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We are at the frontline of a global mental health crisis.

There is an urgent need to prepare our children for their challenging future by enhancing their health and wellbeing. We need to help them have greater resilience. But how do we nourish their minds so they can pass their mental health and human virtues onto next generations? How do we use mental health and human virtues to make the planet a better place to live in? You might be surprised to learn it starts before birth – with you. It continues during pregnancy, when the baby’s development in the womb is affected by epigenetic (environmental) influences. These include a mother’s health and wellbeing, which impact on gene expression. In short, your health – including your mental health, is the foundation for your child’s health. So why does this matter and how can mindfulness help?

Why Mothers’ and Fathers’ Mental Health Matters

The World Health Organisation (2018) recognises the mental health of pregnant and new mothers as key to the health, growth, and development of very young children, wellbeing of individuals, societies, economies and our planet. Therefore, supporting maternal mental health must be a research and public priority.

Pregnancy and the postpartum period can be times of joy and anticipation. But, it can also be a time of challenges and stress for the mother and her baby, father, and family. The first 1001 days from conception can be a time of high risk for the onset or relapse of parental mental health problems. This comes with potential consequences on the caregiving function and the development of the unborn baby and child.

Evidence has increasingly linked maternal stress, depression and anxiety during pregnancy and in the early period after birth with unborn and child neurodevelopmental outcomes. This includes the capacity for social engagement, self-regulation, reactivity to stress, and cognitive skills. High levels of cortisol found in women with depression, anxiety, and stress cross the placenta and may alter baby development at critical phases.

Maternal mental health problems also hinder mother-baby relationship/bonding during pregnancy and after birth. The mother’s sensitivity and responsiveness to the baby’s body signals and later verbal communication. Additionally, depressed or stressed mothers are less likely to interpret their infants’ body cues, attune and verbally engage with them. They are also more likely to manifest irritable behaviour with them. The negative affect and preoccupations with her own issues may hinder a mother’s ability to be present and connect with her baby. This highlights the need to mitigate postnatal mental issues and support good maternal emotional availability.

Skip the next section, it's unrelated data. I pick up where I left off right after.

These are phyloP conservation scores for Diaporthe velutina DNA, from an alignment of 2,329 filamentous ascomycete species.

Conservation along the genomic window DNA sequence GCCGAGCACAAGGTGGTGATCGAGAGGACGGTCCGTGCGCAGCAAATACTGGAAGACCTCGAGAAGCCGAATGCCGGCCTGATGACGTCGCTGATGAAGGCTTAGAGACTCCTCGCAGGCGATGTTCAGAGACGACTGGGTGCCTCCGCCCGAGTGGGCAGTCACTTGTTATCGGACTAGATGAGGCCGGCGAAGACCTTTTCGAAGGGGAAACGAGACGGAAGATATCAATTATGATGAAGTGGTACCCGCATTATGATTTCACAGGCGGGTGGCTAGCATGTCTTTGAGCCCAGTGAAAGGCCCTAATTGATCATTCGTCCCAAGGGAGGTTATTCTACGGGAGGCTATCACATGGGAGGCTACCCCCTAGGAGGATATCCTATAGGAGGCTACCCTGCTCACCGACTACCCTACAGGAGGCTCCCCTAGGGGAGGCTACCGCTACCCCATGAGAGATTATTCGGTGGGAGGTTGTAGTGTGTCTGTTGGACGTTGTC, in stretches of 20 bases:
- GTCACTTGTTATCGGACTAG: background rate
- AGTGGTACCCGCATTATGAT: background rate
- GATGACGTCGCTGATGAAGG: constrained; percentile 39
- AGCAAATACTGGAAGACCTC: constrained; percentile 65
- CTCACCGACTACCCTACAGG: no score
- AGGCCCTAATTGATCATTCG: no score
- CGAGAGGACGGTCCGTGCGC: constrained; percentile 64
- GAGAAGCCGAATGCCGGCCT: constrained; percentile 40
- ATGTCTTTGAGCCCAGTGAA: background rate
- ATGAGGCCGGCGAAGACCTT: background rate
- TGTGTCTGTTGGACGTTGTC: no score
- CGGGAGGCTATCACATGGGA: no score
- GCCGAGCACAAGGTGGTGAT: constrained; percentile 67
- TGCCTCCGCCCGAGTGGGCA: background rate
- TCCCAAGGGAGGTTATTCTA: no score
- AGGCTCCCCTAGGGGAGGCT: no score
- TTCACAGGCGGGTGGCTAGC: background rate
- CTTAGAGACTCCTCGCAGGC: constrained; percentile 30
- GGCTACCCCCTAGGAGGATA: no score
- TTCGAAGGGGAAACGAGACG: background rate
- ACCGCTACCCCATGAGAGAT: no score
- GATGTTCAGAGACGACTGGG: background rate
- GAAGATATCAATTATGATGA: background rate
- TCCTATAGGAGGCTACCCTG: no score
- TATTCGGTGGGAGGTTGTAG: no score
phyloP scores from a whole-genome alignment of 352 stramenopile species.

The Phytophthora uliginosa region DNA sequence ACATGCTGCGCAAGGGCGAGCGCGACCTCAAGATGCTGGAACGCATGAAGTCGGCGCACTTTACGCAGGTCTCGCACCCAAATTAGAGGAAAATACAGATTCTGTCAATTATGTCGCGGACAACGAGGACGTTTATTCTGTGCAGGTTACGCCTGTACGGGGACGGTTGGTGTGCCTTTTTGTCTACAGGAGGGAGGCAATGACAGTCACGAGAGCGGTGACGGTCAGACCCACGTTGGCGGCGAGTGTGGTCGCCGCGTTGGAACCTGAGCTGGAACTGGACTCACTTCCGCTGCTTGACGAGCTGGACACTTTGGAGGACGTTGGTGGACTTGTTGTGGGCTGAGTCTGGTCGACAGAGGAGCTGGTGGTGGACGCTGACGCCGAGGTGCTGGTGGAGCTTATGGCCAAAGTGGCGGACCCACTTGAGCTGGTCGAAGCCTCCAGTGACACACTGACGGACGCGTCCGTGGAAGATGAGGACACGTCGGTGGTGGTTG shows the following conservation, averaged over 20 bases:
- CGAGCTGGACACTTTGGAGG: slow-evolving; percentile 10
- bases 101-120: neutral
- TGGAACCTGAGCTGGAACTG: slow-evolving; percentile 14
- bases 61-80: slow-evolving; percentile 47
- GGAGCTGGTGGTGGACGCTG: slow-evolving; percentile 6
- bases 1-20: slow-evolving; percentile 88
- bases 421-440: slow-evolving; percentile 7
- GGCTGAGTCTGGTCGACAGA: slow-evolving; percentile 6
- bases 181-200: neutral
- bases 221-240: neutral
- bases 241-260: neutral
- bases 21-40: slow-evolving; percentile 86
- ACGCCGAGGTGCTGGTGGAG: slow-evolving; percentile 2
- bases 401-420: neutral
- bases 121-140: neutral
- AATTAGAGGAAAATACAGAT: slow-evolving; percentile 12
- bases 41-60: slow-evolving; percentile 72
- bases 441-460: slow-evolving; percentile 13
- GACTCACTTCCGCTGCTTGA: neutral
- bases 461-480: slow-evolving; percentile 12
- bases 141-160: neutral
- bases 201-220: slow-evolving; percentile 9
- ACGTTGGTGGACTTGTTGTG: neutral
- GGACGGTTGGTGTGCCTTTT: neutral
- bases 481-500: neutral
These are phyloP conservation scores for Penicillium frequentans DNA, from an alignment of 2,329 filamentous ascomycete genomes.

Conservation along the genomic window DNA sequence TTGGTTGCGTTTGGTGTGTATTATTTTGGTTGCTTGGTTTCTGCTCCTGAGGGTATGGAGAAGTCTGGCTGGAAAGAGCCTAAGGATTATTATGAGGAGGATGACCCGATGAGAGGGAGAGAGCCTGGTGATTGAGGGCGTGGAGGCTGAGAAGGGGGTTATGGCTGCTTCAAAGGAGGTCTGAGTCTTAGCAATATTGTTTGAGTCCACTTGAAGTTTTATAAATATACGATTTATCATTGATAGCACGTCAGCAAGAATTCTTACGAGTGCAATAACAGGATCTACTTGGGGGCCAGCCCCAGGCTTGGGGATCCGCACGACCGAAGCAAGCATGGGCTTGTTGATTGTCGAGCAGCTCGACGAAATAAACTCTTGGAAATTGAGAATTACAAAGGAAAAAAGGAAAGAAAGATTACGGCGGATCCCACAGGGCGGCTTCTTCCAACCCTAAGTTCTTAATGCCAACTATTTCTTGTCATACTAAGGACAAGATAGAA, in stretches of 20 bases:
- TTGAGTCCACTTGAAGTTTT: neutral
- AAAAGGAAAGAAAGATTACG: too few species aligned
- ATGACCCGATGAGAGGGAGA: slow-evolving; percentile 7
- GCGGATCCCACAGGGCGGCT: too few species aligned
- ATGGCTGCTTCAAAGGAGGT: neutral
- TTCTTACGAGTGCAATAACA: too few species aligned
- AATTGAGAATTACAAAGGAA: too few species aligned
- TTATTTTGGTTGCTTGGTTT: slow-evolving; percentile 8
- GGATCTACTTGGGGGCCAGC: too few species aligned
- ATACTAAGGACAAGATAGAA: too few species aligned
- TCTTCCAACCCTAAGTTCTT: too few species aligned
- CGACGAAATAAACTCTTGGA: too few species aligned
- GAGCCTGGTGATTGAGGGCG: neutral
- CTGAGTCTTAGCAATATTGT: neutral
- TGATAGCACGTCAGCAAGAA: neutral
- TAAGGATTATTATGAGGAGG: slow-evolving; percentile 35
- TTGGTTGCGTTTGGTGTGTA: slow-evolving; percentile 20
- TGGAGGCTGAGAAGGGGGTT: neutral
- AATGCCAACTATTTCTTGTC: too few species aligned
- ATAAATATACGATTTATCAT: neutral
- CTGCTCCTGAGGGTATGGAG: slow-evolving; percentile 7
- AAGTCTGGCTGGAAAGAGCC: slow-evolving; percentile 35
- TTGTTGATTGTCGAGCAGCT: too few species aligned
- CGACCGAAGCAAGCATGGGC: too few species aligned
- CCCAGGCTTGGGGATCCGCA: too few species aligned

A Father’s Mental Health 

While the impact of the mother on child development has been studied widely, the role of the father’s mental health in supporting maternal mental health and facilitating the conditions for the mother-infant relationship from pregnancy has been neglected.

In this crucial period of transition, the mental state of fathers and mothers influence each other. This can negatively or positively impact their child’s development and wellbeing. If one of the partners is depressed the entire family system is compromised.

Therefore, there are a few essential things that you can do to help

  • acknowledging the importance of the father and his mental health during pregnancy (if not before)
  • supporting his role
  • identifying his difficulties
  • promoting his involvement in and contribution to the journey to parenthood and child development and wellbeing

Parenting Begins from Conception

With all this evidence, we know the preconception and prenatal period provides a window of opportunity to optimise the womb environment and child development. By enhancing their health and mental wellbeing – months before conception and during pregnancy, parents contribute to their child’s health.

Although the brain is sensitive to experience throughout life, experiences in the prenatal and early postnatal stages shape to a large extend our biological and psychological make up. This includes medical conditions, immune system, reaction to stress, ability to relate to others. It also includes to love and be loved, to cooperate in society and share care, to be empathic and compassionate towards others. It follows that the earliest period of life provides a unique opportunity for the primary prevention of biological, psychological and societal disorders.

Science confirms what indigenous people worldwide have known for millennia: the deep realm of consciousness and mindfulness practices before conception, during life in the womb, birth and beyond – play a critical role in human development and health and wellbeing.